Gold continued to decline in December testing the lowest levels since February at $1,124/oz on 15th – it has since rebounded but trading remains subdued. Copper, consolidated after rallying in November. Chinese demand remains uncertain since the recent recovery in the construction sector appears to have been a short term fiscal stimulus measure. Rebalancing towards domestic consumption remains the official economic policy of the Chinese administration.
Oil rallied after the OPEC deal, testing the highest levels since July 2015 at $54.51/bbl on 12th. So far these levels have been maintained into the New Year. The question for the energy markets is how quickly US producers can increase production to take advantage of these higher prices. The US Baker-Hughes Rig Count increased from 477 on 2nd to 525 on 30th December – the highest since December 2015: yet this is still far below the 1,609 high of October 2014.
Emerging Markets
There are two emerging market currencies which warrant comment. Firstly, USDMXN which strengthened again last month to close at 20.73 as the pre-election rhetoric of the US president-elect begins to appear less than rhetorical. The Mexican Peso has now fallen by 58% since the beginning of 2014. Once the new US administration has clarified its position in relation to Mexico there will be a buying opportunity for the Mexican currency, bonds and stocks.
The second market is USDTRY. The Turkish Lira weakened again last month after the Russian Ambassador to Turkey was assassinated. Since the beginning of 2013 the USDTRY has risen from 1.78 to 3.54 (+ 99%) Turkish exporters have a significant competitive advantage. If a Syrian peace deal be negotiated in 2017, the Lira together with Turkish stock and bond markets should perform strongly.

Macro Roundup – December I

Linear Talk – Macro Roundup –6th December 2016

By Colin LLoyd

November was dominated by the outcome of the US presidential election. It set the tone for currencies, stocks and bonds. Many of the predictions about a Trump win appear to have been wide of the mark. Time will tell, but, as the dust settled last month, markets began to digest the implications of his unconventional mix of economic policies.

The first policy impact will be that of a US tax cut. This should stimulate spending – the month-end second revision of US Q3 GDP (from 2.9% to 3.2%) merely abetted. Second will be the fiscal stimulus of infrastructure spending. The renegotiation of NAFTA and related protectionist measures will take much longer to feed through.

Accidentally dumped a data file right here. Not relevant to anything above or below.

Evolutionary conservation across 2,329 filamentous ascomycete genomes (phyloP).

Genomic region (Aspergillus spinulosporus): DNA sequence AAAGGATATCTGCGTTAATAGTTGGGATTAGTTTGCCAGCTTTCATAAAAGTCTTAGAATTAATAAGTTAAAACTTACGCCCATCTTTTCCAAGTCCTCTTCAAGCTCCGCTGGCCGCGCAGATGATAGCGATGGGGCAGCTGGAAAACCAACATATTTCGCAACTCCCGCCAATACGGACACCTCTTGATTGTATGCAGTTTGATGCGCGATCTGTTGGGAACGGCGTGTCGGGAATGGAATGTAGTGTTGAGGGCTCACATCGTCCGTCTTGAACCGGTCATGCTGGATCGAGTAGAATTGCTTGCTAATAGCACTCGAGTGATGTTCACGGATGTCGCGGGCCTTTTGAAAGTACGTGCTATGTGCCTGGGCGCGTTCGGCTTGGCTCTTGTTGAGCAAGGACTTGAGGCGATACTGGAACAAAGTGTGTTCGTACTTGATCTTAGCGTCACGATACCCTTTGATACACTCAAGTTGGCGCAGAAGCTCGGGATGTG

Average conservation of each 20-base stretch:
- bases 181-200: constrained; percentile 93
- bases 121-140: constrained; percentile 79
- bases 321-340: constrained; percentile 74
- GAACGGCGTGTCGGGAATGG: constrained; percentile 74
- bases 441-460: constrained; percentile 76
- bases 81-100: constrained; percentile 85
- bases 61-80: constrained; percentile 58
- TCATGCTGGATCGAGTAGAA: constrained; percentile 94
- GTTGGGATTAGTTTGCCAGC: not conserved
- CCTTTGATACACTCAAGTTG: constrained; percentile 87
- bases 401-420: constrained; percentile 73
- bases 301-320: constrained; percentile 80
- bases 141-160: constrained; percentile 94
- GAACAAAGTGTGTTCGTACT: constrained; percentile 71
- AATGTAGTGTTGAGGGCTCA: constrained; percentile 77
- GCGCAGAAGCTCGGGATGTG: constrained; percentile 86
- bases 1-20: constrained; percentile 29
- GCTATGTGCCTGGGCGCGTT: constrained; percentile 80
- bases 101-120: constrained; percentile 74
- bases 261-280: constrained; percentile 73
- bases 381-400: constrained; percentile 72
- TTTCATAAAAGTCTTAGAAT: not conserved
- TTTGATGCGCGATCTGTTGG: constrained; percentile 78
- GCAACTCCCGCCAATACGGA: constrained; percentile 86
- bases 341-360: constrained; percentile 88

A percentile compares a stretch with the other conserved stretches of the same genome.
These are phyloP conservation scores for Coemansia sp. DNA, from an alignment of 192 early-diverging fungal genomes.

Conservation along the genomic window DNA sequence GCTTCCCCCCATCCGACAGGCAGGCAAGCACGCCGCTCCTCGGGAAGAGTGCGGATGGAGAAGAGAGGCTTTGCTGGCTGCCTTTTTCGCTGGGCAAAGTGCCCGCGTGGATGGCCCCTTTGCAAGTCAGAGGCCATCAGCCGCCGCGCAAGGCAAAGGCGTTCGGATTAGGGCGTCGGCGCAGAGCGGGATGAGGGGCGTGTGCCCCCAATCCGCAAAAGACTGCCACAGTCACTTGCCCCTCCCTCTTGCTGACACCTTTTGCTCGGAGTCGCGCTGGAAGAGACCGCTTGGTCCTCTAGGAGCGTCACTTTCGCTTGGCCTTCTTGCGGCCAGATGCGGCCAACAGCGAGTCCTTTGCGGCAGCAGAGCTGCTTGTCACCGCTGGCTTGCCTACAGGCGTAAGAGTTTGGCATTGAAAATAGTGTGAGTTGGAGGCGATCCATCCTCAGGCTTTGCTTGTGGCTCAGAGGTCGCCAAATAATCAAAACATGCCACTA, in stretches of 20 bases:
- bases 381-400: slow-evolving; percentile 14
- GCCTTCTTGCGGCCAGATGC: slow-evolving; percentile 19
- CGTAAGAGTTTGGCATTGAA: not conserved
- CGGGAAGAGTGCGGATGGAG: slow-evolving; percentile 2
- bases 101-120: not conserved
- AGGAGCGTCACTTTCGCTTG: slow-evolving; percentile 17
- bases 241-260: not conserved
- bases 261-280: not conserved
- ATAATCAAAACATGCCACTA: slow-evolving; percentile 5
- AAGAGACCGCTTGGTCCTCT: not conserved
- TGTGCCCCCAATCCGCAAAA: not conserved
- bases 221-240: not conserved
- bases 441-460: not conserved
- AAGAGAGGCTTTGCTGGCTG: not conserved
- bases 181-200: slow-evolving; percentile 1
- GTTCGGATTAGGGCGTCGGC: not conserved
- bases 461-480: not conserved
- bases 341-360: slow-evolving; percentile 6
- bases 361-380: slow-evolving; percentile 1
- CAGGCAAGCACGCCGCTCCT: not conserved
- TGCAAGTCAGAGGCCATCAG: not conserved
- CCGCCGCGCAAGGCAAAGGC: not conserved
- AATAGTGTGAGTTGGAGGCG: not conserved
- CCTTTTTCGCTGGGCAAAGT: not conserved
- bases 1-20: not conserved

So how did this play out in the markets?


The US$ Index tells the tale most clearly:-


Source: Barchart.com


The low of the month was seen in the initial aftermath of the election (95.91). By 24th it had reached 102.12, up 6.5% to the highest since March 2003. If the combination of a Republican Senate, Congress and President is perceived as capable of getting the job done we may be returning to the “strong dollar” era of 2000-2002 when the Index tested 120.

The two largest components of the US$ Index, EURUSD and USDJPY, unsurprisingly followed the tone. EURUSD tested 1.0515 on 24th, within 60 pips of the March 2015 low of 1.0456. The Japanese currency recorded its weakest reading since March testing USDJPY 114.56 at month-end.US policy may finally be proving a boon to Japanese PM Abe.

Even the “semi-pegged” Chinese currency could not keep pace with the “mighty dollar”, USDCNY reached 6.9661 on 24th – the weakest since June 2008.


Despite a surging currency, the S&P500 wobbled momentarily then rallied to an all-time high of 2213.75 at month end. The US stock market drew comfort from the political hegemony of the GOP triumvirate. 70% of the earnings of the constituents of the S&P500 are domestic – a tax cut, infrastructure spending and the more distant prospect of protectionism is a heady cocktail, even for the most sober equity analyst.


Yen weakness and hope of preferment after Trump’s comments about China, helped Japanese stocks – for example:-

I’d love to have a trade war with China.

…If we did no business with China, frankly, we will save a lot of money.

Japan has a number of world class businesses and, unlike other markets where government bond prices could fall, the Bank of Japan has committed to maintain 10yr JGBs at around zero, making the dividend yield of the Japanese stock market (more than 2%) attractive. The Nikkei225 made a high of 18,483 on 25th, the highest since January. As I mentioned last month, from a technical perspective, the Nikkei looks constructive – a retest of the 21,000 level of June 2015 is the next stop, a convincing break above there takes into territory last travelled in the 1990’s.


European bourses were range-bound. They ignored the “sound of the Trumpet”, held back by the political uncertainty of populism, especially in Italy and Austria. Even the FTSE100, which had risen as Sterling declined, failed to hitch a ride on the American dream.




Bond yields continued to rise last month, driven by US Treasuries. 10yr yields reached 2.42% on 23rd- they had spiked lower on Election day, touching 1.72%, but closed the month at 2.39%. These are the highest yields since July 2015. From a technical perspective, if they break above 2.50% before month and year end, we will have an “outside reversal” on the annual charts – a strong signal of a change in market direction. To elaborate, the 2015 range for 10yr yields was 2.5% to 1.64%. During 2016 the low (1.64%) was breached, with 10yr yields testing 1.32%. If the yield should rise above 2.5% before the end of December we will have seen a lower “low” and higher “high” than the previous year. This would be technically indicative of a “price failure” heralding a further, substantial rise in yields in 2017.


German 10yr Bunds followed the US in more muted fashion. They touched 0.40% on 14th – the highest yield since January, but the widening of the spread with Italian 10yr BTPs (which have also risen against Spanish Bonos) tempered their ascent. Bunds closed the month at 0.27% whilst BTPs reached 2.23% before prices recovered – they closed the month at 1.99% as traders’ squared positions ahead of the referendum on constitutional reform.